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Publication numberUS7863842 B1
Publication typeGrant
Application numberUS 11/840,460
Publication dateJan 4, 2011
Filing dateAug 17, 2007
Priority dateAug 23, 2006
Fee statusPaid
Also published asUS8314581, US8497647
Publication number11840460, 840460, US 7863842 B1, US 7863842B1, US-B1-7863842, US7863842 B1, US7863842B1
InventorsRavishanker Krishnamoorthy, Foo Leng Leong
Original AssigneeMarvell International Ltd.
Export CitationBiBTeX, EndNote, RefMan
External Links: USPTO, USPTO Assignment, Espacenet
Motor spindle control system and method
US 7863842 B1
Abstract
A control system and method for a multi-phase motor substantially reduces or eliminates jitter resulting from drive mismatch by replacing a conventional trapezoidal drive profile with a drive profile that causes the voltage applied across active phases of the motor to match the back-EMF across those phases. In an ideal motor, the back-EMF is substantially sinusoidal, and although the drive profile applied to each phase is not truly substantially sinusoidal, the drive voltage across the active phases is substantially sinusoidal. In a non-ideal motor, the back-EMF is not truly sinusoidal and the drive profiles applied to each phase are calculated to cause the drive voltage across the active phases to match the back-EMF across those phases.
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Claims(8)
What is claimed is:
1. A method for controlling a multi-phase motor, said method comprising:
detecting back-EMF from pole-pair interactions during operation of said motor;
deriving from said detected back-EMF a back-EMF profile for each pair of phases of said motor, by determining differences between back-EMF detected for respective phases in each said pair of phases; and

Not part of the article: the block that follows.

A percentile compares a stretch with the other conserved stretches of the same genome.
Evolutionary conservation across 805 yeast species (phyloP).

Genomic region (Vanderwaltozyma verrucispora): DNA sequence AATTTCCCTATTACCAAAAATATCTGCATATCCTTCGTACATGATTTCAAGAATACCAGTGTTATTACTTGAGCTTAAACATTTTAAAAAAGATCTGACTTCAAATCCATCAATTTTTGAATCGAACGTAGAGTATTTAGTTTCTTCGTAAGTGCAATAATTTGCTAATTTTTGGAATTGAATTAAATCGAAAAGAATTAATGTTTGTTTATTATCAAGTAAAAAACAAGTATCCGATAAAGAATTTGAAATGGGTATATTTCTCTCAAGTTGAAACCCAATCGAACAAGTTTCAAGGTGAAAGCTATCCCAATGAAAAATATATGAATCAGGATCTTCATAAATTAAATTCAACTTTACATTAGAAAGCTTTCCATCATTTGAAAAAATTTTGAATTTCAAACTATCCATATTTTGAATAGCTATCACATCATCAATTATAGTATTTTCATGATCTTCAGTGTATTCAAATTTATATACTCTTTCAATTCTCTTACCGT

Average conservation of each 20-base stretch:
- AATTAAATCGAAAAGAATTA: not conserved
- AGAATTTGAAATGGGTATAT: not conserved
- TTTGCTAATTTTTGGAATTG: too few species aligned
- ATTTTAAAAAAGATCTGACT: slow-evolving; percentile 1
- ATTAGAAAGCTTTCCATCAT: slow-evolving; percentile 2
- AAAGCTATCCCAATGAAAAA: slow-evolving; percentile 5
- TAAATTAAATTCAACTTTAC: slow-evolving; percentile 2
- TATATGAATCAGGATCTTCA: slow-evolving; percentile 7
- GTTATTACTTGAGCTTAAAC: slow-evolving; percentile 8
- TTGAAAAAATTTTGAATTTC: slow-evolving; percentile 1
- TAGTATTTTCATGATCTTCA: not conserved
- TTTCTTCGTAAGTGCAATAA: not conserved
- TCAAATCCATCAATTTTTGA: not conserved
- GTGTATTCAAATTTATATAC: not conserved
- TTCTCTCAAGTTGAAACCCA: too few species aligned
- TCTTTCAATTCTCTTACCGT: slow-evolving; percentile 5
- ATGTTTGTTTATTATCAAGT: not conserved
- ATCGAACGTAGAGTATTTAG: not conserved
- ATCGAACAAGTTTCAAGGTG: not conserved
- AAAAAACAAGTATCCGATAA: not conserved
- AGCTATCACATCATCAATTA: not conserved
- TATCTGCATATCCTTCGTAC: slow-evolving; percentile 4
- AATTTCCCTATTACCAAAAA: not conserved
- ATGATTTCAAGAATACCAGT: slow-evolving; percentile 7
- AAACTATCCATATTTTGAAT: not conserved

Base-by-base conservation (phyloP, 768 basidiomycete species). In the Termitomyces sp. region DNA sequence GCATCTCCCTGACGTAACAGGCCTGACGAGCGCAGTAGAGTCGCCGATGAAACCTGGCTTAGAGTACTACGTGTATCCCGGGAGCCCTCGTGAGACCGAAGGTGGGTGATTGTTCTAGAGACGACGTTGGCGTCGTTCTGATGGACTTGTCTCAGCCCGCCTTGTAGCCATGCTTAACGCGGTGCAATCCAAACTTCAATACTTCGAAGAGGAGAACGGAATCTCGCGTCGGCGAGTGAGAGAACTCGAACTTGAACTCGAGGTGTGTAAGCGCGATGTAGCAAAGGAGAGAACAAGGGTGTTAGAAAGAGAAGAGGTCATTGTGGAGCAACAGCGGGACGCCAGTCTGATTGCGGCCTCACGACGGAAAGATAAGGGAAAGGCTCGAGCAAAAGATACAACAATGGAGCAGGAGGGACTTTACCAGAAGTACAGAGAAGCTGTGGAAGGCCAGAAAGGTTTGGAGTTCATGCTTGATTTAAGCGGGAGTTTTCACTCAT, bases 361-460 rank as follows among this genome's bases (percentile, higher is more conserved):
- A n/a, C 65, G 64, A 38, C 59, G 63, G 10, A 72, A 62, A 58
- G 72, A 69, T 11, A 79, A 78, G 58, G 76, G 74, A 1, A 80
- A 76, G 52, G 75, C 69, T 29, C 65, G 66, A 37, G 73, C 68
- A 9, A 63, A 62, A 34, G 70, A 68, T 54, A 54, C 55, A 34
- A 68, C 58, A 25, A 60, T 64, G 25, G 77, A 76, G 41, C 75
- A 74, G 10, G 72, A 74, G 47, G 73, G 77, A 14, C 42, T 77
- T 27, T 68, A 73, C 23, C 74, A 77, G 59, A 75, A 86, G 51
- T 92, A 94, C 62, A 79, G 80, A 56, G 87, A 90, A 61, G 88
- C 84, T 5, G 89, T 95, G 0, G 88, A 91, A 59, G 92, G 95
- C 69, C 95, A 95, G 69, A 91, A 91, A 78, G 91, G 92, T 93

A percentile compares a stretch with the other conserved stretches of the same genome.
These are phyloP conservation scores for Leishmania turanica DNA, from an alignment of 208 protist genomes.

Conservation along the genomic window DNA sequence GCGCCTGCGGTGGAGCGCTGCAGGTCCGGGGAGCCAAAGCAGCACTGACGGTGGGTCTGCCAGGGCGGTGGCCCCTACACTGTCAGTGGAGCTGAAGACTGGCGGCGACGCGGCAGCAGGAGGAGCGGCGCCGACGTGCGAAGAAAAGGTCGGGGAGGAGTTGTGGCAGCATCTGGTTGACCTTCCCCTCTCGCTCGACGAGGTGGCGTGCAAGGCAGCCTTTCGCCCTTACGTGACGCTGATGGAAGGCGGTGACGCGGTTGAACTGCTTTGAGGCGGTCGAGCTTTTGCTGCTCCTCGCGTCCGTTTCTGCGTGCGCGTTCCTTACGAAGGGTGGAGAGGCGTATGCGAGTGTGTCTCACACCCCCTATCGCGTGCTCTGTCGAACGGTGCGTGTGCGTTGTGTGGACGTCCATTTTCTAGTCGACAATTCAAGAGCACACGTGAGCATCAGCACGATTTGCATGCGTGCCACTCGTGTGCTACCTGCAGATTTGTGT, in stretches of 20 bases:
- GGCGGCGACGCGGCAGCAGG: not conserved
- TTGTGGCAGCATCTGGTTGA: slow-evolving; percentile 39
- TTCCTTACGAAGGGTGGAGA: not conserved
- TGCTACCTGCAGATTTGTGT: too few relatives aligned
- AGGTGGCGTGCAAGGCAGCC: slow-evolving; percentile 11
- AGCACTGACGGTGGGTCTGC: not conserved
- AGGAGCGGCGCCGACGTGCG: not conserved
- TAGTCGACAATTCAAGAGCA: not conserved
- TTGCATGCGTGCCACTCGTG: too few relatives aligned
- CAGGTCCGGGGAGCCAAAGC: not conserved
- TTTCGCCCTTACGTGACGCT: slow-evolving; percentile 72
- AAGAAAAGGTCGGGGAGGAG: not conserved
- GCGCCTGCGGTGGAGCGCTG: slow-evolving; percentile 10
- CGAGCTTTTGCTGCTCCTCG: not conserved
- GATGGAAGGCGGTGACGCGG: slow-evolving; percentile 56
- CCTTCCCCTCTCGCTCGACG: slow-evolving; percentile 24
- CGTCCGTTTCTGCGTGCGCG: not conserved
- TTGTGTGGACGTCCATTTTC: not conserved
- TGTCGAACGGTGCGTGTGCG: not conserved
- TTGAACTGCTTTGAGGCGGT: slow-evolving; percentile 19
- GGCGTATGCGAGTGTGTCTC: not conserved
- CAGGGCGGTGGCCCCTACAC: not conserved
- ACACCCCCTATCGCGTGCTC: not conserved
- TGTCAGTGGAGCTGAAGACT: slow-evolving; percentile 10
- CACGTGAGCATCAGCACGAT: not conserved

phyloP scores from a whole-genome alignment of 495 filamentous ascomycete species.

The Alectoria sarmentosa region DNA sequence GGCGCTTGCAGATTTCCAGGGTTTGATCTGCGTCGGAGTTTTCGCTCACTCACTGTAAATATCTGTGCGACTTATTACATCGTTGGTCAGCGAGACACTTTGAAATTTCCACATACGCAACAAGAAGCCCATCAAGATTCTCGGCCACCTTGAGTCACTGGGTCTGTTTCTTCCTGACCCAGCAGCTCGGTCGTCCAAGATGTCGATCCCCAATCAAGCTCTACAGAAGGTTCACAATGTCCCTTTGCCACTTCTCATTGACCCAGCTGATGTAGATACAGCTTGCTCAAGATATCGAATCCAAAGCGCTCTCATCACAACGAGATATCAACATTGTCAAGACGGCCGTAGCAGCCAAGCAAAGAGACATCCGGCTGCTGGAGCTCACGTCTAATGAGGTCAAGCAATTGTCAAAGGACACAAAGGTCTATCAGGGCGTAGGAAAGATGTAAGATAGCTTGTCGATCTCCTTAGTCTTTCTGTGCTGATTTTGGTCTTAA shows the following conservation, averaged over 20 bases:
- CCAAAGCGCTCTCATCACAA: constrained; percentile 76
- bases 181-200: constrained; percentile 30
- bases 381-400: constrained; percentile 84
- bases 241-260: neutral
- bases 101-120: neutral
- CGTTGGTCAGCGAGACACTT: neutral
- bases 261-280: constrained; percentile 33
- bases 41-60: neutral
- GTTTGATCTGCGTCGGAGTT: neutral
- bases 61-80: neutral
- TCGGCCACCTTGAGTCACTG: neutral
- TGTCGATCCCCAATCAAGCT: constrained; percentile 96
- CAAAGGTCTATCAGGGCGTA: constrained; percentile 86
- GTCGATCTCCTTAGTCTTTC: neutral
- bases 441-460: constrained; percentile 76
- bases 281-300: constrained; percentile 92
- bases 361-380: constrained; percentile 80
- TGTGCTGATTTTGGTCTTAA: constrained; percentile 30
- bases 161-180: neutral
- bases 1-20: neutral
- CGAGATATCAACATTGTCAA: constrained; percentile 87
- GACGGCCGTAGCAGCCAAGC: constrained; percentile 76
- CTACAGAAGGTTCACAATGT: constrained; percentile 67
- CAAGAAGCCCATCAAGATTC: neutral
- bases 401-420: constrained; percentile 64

applying to each phase of said motor a time-varying voltage profile such that a time-varying voltage difference between said phases in each said pair of phases substantially matches said back-EMF profile for said pair of phases.
2. The method of claim 1 wherein:
said motor is a substantially ideal motor;
said back-EMF profile for each said pair of phases of said motor is substantially sinusoidal; and
said time-varying voltage difference between said phases in each said pair of phases is substantially sinusoidal.
3. Apparatus for controlling a multi-phase motor, said apparatus comprising:
means for detecting back-EMF from pole-pair interactions during operation of said motor;
means for deriving from said detected back-EMF a back-EMF profile for each pair of phases of said motor, by determining differences between back-EMF detected for respective phases in each said pair of phases; and
means for applying to each phase of said motor a time-varying voltage profile such that a time-varying voltage difference between said phases in each said pair of phases substantially matches said back-EMF profile for said pair of phases.